The recent Panda AV catastrophe got me thinking. Why aren’t safeguards in place to prevent bad definition updates from flagging and deleting core system files?
In the case of Panda, I read of some companies that had 1,400 systems which were broken by the bad update.
So how can we fix / prevent this from happening?
Some AV companies might be doing what I’m about to suggest below. If some are, it would be nice to have a list of the ones doing this and ones that are not.
Some critical system files in Windows are signed by Microsoft. If 1 bit is changed, the certificate is invalidated. AV companies should be checking the status of the system file(s) certificate (if it has one) before it carelessly deleting it.
Create hashes of all of the Windows system files. This would be done not on the users system but either on the AV Company’s server or maybe Microsoft could host a server to the public that has API’s anyone can use.
It would work like this:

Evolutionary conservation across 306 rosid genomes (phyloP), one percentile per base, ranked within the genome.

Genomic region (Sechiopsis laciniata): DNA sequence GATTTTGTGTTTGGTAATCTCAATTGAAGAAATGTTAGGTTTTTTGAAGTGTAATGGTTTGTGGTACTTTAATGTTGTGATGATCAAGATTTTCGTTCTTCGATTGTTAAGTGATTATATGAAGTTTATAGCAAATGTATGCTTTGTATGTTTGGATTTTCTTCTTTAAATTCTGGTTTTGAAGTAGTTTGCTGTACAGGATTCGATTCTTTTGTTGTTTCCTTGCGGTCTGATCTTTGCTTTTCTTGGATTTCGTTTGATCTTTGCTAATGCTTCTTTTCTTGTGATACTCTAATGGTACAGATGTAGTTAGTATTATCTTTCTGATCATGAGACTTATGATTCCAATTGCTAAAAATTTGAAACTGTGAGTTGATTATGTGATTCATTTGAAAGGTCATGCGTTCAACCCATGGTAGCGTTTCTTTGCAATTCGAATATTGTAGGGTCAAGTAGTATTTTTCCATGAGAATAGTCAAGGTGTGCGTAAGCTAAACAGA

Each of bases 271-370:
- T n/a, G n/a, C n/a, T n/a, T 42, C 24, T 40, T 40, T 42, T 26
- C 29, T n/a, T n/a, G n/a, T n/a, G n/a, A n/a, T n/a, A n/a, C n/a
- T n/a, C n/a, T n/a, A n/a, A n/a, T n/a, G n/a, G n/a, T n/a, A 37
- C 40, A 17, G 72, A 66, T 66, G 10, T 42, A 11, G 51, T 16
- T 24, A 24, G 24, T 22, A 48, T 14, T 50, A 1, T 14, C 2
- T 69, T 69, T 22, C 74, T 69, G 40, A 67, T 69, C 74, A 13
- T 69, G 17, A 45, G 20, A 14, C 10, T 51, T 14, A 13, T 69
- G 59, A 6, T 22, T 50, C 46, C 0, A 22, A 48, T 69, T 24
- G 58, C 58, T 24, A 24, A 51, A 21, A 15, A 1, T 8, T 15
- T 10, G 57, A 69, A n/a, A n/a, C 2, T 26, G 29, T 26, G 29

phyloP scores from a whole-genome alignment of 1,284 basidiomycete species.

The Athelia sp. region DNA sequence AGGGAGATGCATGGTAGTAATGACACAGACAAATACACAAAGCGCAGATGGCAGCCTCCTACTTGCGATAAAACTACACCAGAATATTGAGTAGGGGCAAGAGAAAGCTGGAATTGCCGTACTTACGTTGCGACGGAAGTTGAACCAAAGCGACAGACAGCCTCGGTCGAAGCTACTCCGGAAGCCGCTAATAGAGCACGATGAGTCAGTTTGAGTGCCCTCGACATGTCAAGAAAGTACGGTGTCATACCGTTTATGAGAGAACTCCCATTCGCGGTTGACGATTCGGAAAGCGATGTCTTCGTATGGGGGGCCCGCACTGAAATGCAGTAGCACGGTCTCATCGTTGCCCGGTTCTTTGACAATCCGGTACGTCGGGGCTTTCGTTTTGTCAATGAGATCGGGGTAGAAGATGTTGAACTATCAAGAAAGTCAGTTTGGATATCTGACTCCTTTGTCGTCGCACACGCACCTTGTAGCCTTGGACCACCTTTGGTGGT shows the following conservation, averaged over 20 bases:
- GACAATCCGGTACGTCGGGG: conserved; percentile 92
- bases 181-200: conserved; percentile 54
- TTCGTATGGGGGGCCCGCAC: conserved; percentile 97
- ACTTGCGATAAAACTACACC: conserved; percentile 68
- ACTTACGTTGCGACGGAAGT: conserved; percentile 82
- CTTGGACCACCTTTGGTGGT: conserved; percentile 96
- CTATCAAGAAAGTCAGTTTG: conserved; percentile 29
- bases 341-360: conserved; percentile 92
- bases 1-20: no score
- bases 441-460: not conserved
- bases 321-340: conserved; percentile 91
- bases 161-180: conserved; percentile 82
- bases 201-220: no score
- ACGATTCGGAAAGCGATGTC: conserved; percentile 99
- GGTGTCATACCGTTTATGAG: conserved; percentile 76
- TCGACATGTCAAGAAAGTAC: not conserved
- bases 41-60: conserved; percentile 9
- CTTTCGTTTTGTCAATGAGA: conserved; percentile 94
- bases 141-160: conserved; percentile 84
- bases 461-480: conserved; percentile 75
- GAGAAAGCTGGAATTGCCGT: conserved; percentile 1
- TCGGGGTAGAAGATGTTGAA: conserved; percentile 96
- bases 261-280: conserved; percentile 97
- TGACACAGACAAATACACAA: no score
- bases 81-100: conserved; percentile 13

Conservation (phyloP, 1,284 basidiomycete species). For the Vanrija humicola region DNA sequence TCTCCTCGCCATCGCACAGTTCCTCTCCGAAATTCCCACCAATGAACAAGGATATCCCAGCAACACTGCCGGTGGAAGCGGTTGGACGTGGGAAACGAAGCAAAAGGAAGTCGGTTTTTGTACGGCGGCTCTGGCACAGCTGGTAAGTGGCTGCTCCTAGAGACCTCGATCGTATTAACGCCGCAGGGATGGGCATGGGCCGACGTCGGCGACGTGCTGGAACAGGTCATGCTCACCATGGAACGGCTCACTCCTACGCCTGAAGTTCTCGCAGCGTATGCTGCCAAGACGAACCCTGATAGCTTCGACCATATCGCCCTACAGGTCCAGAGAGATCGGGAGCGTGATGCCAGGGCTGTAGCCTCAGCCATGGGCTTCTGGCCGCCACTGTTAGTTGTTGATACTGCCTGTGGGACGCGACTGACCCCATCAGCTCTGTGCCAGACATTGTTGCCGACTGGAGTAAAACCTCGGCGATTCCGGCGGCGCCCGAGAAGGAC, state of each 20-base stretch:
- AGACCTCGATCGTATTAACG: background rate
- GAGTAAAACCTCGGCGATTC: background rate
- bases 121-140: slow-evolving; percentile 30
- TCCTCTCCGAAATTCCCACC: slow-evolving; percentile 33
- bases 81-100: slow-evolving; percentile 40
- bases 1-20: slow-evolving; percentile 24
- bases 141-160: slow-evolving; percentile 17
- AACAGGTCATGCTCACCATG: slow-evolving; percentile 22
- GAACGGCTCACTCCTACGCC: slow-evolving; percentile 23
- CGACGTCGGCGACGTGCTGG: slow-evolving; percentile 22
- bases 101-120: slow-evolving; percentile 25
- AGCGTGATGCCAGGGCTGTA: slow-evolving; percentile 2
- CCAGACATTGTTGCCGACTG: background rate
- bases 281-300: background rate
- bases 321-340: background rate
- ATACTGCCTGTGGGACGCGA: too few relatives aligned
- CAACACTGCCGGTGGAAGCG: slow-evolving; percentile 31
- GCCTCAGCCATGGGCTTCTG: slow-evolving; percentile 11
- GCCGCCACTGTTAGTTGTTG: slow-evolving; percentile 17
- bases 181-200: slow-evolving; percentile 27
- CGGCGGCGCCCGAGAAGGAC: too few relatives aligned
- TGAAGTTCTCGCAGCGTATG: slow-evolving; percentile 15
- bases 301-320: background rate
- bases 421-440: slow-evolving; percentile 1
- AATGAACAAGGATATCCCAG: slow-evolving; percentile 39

The database would include hashes of every version of every file which has ever been included in or added to Windows by Microsoft.
A bad definition file gets pushed out to a user’s machine. The AV gets the signal from the bad update saying “delete these infected Windows system files!!!” … the AV responds by saying “Umm. Ok, but these are critical windows system files, hold on one second while I hash the files in question and compare them to the hash database. I want to double check that we aren’t making a mistake.” It then checks the hash. “Oh crap… these system files are the real deal, not bad in anyway” … it then aborts the file deletion.